How strange to call this planet 'Earth' when quite clearly it is ocean. Arthur C. Clarke

Saturday, November 9, 2013

Department Retreat at Big Creek

Reason #10 to be an ecologist: Free camping at biological preserves.

I suppose I should think of nine other reasons at some point.

Last weekend the students, employees, and faculty of the department of ecology and evolutionary biology went camping in the redwoods of Big Sur. There's a preserve owned by the University of California for the exclusive use of students and faculty and their field work. Apparently, it can also be used for ecology department events of any kind, because our department got to use the campsite all weekend to make fires, cook sausages and jaffles, drink, go hiking, get poison oak, and play in hot springs.

The preserve is about 2 hours south of Santa Cruz down the Highway One. It's an awesome drive, especially because there is great and cheap produce along the way. There's also a giant artichoke statue.

Trees at our campsite.

We saw a very interesting biological specimen on our hike.

The view speaks for itself.

It's always easier to hike up than down.

View from the top of the hike. Ignore the poor stitching and it's a really great photo. I know it's way to wide for the blog, but it's cool enough to be nonconforming like that.

There's beach access under that bridge.

Here's what it looks like at the beach.

Joseph checks his jaffle in the jaffle iron.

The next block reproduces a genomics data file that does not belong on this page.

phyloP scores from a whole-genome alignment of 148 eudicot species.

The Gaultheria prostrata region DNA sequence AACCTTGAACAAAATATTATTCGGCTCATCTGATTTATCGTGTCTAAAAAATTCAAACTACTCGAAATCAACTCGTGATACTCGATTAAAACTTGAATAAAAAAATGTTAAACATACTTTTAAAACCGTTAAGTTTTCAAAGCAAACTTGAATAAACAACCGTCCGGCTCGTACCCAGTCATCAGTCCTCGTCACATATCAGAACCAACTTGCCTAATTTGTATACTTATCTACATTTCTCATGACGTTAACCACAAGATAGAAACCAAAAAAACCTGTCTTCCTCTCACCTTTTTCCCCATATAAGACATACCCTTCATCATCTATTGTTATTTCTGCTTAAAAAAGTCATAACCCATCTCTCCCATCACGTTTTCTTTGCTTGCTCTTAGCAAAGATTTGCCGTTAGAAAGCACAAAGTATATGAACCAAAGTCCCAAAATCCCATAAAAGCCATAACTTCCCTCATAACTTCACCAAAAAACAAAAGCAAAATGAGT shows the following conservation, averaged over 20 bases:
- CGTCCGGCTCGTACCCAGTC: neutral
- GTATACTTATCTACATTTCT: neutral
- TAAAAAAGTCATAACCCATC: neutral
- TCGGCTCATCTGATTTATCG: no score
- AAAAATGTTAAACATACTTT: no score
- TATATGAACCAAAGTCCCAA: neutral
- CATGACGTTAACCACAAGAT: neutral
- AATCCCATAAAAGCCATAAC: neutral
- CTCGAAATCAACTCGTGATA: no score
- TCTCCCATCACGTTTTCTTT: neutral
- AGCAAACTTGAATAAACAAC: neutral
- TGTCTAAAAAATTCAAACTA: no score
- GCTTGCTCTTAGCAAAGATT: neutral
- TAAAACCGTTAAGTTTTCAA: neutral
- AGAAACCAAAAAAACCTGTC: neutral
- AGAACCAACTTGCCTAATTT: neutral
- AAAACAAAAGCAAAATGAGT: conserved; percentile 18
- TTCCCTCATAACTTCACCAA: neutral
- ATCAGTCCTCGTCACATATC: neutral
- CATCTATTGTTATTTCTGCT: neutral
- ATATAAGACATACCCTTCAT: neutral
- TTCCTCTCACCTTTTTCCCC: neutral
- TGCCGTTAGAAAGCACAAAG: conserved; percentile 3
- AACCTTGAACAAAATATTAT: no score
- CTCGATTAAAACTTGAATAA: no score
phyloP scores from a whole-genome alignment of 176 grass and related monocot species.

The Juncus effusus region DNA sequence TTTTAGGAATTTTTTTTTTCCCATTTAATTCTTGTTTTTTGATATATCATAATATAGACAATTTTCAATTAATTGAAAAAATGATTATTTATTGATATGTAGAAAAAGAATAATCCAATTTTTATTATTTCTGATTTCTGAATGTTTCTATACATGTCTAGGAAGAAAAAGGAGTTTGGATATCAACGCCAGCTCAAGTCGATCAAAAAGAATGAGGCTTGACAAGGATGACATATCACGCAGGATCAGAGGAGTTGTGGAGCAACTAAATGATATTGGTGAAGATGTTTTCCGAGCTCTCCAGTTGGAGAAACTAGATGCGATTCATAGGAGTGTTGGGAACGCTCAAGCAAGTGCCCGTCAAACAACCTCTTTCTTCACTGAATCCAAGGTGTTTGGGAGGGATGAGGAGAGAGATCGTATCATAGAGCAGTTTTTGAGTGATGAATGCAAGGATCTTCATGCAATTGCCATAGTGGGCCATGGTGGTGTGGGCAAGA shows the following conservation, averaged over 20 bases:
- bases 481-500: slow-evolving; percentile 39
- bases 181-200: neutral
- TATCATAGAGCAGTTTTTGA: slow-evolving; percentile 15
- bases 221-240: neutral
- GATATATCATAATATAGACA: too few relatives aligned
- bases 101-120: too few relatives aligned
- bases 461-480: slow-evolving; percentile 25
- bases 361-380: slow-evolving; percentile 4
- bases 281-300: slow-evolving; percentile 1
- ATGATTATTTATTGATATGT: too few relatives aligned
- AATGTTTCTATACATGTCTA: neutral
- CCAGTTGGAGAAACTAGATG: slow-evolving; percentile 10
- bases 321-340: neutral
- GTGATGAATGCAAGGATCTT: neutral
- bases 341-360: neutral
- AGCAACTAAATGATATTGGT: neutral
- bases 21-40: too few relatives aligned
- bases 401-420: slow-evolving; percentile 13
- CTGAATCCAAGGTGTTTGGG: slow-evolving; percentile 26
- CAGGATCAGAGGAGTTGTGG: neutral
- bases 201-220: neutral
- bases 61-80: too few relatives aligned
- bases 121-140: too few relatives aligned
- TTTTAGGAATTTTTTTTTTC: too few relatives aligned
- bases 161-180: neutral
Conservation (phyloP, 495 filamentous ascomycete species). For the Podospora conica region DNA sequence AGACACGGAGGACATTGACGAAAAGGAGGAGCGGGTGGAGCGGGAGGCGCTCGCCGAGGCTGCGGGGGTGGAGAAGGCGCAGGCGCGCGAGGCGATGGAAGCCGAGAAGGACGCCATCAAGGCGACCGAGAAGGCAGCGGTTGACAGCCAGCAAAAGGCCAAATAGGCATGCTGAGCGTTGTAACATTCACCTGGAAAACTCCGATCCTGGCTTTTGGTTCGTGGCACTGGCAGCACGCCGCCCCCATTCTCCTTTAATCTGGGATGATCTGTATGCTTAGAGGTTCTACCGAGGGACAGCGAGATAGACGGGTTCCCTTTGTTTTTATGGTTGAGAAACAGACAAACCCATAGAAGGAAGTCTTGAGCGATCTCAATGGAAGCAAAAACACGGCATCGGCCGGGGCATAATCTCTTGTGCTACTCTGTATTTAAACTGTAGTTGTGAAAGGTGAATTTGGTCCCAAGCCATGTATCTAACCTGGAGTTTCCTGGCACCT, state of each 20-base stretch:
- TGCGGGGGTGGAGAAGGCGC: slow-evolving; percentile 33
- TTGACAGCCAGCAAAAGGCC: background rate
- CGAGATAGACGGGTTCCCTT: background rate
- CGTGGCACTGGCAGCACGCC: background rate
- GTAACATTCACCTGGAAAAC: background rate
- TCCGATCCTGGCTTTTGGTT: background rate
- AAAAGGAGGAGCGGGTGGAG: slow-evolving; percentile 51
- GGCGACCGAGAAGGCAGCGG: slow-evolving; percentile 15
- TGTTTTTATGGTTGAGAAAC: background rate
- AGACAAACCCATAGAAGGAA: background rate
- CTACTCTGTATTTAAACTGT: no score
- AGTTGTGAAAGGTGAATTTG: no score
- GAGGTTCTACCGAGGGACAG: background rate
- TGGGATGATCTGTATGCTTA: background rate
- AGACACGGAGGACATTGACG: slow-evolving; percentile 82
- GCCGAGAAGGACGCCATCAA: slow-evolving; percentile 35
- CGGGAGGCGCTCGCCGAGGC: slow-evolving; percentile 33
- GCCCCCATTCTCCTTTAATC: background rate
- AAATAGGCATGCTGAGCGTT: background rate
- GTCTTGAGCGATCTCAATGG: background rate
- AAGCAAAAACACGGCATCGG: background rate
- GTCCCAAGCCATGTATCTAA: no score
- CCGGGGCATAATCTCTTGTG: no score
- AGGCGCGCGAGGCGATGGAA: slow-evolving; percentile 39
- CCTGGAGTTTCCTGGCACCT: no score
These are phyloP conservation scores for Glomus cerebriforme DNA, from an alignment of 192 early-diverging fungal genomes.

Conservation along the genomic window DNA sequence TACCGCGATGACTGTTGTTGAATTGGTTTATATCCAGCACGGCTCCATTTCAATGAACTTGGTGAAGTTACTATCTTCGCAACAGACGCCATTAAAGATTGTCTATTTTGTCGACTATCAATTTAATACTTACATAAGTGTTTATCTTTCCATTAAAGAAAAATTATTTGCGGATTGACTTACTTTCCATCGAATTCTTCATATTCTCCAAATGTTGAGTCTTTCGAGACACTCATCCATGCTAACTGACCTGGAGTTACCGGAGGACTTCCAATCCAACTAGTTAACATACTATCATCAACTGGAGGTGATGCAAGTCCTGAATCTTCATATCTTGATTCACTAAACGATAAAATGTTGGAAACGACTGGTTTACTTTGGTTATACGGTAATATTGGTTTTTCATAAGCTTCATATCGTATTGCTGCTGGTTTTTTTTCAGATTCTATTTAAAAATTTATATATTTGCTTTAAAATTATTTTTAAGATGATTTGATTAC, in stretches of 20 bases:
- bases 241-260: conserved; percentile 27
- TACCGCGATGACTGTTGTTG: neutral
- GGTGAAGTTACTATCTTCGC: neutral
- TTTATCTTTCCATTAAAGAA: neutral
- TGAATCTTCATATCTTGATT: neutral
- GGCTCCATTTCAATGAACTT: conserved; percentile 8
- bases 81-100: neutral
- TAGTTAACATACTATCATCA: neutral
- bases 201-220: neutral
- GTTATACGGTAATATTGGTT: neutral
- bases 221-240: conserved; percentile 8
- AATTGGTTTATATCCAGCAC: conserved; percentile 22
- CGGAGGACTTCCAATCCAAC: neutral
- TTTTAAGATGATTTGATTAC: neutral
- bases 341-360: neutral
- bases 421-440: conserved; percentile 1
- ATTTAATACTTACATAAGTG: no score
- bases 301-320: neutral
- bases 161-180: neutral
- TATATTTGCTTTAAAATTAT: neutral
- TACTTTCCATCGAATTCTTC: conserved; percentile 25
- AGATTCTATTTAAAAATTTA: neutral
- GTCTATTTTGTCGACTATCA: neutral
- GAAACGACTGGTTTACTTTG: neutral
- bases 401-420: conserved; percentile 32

I know what you're thinking: What is a jaffle? I'll tell you what I know about jaffles. They are food. They are Australian. They usually resemble a sandwich. They remind me of grilled cheese, but tend to have something other than cheese between the bread. The jaffle iron looks like a waffle iron on a long, cast iron rod, but it doesn't have a waffle pattern on the inside, it's just flat, sort of like two frying pans that close up on each other. To make a classic jaffle,

  1. Preheat the jaffle iron in a fire. 
  2. Rub a stick of butter on the inside of the iron. 
  3. Once it's greasy, put a piece of bread on one open face of the jaffle iron. Make sure there are no holes in the bread or your jaffle will leak!
  4. Apply the jaffle filling to this piece of bread--apple pie filling and chocolate chips were the norm at our retreat. 
  5. Place another piece of bread (no holes!) on top of the filling. 
  6. Squish the jaffle-sandwich between the two sides of the iron by closing it. 
  7. Stick the jaffle iron with jaffle inside in the fire, checking every few minutes for browning but not burning. 

There's a story about how jaffles were introduced to America. Abe met an Australian guy and they wet camping. The Aussie brought a lot of jaffle irons and gave one to Abe.

The end! Now UCSC's department of Ecology and Evolutionary Biology has a jaffle iron, and it is used to initiate new students. Students are told to close their eyes and put out one hand...

...just kidding...

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